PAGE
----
in-ns is one of those things that Clojure defines in Java. If I wasn’t clear before, I have no intention of delving beyond that barrier, but from context it’s clear that
in-ns does what
ns would do if
ns wasn’t dedicated to encapsulating the half-dozen different things involved in initializing said namespace.
In other words,
in-ns is what you would be using if you were also using the
use functions in your code, instead of the
:use (p.s. don’t use
ns. In code form, this…
(in-ns 'namespaces.test) (require 'clojure.string)
… is about equivalent to:
(ns namespaces.test (:require clojure.string))
Well, except for all the other stuff that
ns does. Incidentally, while sternly recommending against it, the
clojure.core internals use
in-ns extensively, sometimes spreading a namespace across files. But who are we to judge?
The next thing that happens is that the
clojure.core namespace is
refer’d into the context of the namespace that was just declared the current namespace in
in-ns above. This is important because we probably want access to the functions in
refer ends up calling the
referencemethod on the
*ns* (current namespace) var, which is an instance of
clojure.lang.Namespace, which does a voodoo dance that results in the relevant symbols being made available to us.
I didn’t explore too deeply into what the undocumented
with-loading-contextmacro does, accomplishes, because Java, but perhaps it has something to do with how we’re able to use functions defined in
clojure.core to load
clojure.core. Or perhaps not?
Finally, the rigamarole surrounding the
*loaded-libs* refs is just there so that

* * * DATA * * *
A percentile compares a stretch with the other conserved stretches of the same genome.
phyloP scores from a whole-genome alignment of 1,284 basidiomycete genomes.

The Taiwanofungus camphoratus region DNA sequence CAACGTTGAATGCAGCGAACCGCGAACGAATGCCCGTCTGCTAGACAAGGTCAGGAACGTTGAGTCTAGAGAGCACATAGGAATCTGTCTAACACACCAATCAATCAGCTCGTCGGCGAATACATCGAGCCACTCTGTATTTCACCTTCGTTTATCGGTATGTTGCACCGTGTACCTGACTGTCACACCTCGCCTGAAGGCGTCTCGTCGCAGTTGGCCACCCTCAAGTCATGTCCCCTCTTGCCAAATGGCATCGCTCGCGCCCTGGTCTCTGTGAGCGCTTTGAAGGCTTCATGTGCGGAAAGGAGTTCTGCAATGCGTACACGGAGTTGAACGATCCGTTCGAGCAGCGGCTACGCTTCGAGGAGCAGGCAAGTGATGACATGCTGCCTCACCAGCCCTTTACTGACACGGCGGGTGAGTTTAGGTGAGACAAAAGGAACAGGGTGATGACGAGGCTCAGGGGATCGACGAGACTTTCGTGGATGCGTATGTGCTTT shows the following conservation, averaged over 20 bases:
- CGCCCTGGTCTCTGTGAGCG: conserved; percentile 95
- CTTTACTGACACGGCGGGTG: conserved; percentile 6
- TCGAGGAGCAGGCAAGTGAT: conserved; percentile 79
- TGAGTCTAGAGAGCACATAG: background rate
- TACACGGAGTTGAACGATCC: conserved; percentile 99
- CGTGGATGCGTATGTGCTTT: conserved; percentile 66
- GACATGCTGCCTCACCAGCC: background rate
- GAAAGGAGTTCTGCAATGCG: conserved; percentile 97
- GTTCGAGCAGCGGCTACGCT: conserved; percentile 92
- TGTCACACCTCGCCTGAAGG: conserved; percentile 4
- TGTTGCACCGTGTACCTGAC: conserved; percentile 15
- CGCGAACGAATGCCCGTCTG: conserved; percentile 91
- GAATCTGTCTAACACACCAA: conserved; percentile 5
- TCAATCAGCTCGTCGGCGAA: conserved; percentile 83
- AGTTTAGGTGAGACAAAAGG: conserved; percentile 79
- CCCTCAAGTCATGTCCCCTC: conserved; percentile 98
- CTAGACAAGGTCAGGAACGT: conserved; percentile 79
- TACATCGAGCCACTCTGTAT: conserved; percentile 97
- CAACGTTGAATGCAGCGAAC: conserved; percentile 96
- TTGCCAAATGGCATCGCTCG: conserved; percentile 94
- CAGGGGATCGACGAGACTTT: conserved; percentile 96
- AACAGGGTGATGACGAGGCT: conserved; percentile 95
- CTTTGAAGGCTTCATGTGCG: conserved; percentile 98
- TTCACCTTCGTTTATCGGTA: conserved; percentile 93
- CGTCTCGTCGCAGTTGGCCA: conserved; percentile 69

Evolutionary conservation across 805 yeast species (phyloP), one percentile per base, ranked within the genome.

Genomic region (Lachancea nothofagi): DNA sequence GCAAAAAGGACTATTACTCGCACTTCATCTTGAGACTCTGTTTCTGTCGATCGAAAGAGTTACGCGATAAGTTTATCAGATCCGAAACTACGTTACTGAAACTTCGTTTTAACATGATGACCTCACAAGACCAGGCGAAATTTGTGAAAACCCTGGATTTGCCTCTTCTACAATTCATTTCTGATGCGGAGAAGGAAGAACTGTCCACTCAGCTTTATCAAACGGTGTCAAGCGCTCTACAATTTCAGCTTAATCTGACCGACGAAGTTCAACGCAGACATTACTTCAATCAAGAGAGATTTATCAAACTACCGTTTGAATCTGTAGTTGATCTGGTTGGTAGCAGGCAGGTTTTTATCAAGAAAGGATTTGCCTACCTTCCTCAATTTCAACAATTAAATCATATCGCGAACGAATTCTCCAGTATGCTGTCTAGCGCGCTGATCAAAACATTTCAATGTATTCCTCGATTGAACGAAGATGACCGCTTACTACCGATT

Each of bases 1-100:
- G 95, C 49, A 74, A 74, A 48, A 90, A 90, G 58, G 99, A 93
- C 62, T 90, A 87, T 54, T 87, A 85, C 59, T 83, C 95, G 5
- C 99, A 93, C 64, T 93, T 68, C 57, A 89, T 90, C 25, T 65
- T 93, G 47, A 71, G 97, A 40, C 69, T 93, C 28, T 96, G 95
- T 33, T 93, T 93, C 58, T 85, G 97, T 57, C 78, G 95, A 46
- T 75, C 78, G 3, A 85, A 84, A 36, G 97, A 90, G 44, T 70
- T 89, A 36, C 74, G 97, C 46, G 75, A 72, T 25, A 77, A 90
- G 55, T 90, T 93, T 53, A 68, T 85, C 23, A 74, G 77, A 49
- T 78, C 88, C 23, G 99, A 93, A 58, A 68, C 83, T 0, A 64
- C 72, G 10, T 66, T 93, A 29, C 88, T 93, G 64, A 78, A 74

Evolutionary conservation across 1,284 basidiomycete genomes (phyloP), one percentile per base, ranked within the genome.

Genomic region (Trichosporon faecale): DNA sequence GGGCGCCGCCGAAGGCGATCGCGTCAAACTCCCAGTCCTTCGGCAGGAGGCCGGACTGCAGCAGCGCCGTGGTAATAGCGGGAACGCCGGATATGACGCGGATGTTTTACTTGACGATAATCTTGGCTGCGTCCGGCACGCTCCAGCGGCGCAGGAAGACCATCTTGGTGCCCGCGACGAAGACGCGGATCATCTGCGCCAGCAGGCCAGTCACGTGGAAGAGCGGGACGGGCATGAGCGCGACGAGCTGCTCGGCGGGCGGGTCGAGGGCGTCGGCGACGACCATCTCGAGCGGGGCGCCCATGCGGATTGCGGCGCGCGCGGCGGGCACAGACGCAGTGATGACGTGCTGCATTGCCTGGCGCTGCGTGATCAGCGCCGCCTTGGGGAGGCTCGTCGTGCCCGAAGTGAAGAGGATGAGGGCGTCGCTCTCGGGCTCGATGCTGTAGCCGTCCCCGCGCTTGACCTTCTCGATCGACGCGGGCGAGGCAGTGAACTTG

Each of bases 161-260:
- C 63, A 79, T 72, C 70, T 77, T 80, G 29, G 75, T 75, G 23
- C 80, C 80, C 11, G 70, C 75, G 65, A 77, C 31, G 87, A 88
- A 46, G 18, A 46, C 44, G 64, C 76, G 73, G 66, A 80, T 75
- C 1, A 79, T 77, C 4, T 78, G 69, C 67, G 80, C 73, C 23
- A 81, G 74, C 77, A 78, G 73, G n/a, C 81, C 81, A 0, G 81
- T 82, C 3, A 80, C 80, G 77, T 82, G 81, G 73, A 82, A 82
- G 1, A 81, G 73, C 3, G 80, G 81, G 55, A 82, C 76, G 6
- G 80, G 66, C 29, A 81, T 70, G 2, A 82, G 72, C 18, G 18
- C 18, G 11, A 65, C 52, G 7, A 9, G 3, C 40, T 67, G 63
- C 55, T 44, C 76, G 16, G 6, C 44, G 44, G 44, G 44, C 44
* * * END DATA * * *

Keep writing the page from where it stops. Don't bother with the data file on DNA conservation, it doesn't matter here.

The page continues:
load-lib doesn’t reload a loaded lib (er, namespace) unless specifically asked to. More about
load-lib right now:
:import) into your
ns declaration just adds a matching call to
import) to the
with-loading-context part of the namespace macro expansion.
Require and use turn out to be different flavors of the same thing:
(defn require "...docs..." [& args] (apply load-libs :require args)) (defn use "...docs..." [& args] (apply load-libs :require :use args))
load-libs is a collection of checks and whatnot wrapping a bunch of calls to
load-lib, which we met above. In turn,
load-lib translates the namespace into a path and does some other stuff and then calls
load on the path, while
loadinvokes the Java methd
clojure.lang.RT/load on it. The eldritch magic contained therein in turn grabs the file, compiles it, and puts all the top-level symbols it found into the current namespace.
import macro is a bit different, deferring to
import*, another magic clojure symbol that’s only defined in Java. The details aren’t clear to me, but I think it’s safe to assume that ultimately this just uses Java reflection to load the class.
So what can we take away from this mutually enlightening experience?
nscall is actually not so special, until you get to the special parts.
- We could manually implement just about everything with
requiredirectly, but we shouldn’t.
- I should talk to someone about my underlying Java phobia.
That’s all for tonight!
Published at DZone with permission of Adam Bard. See the original article here.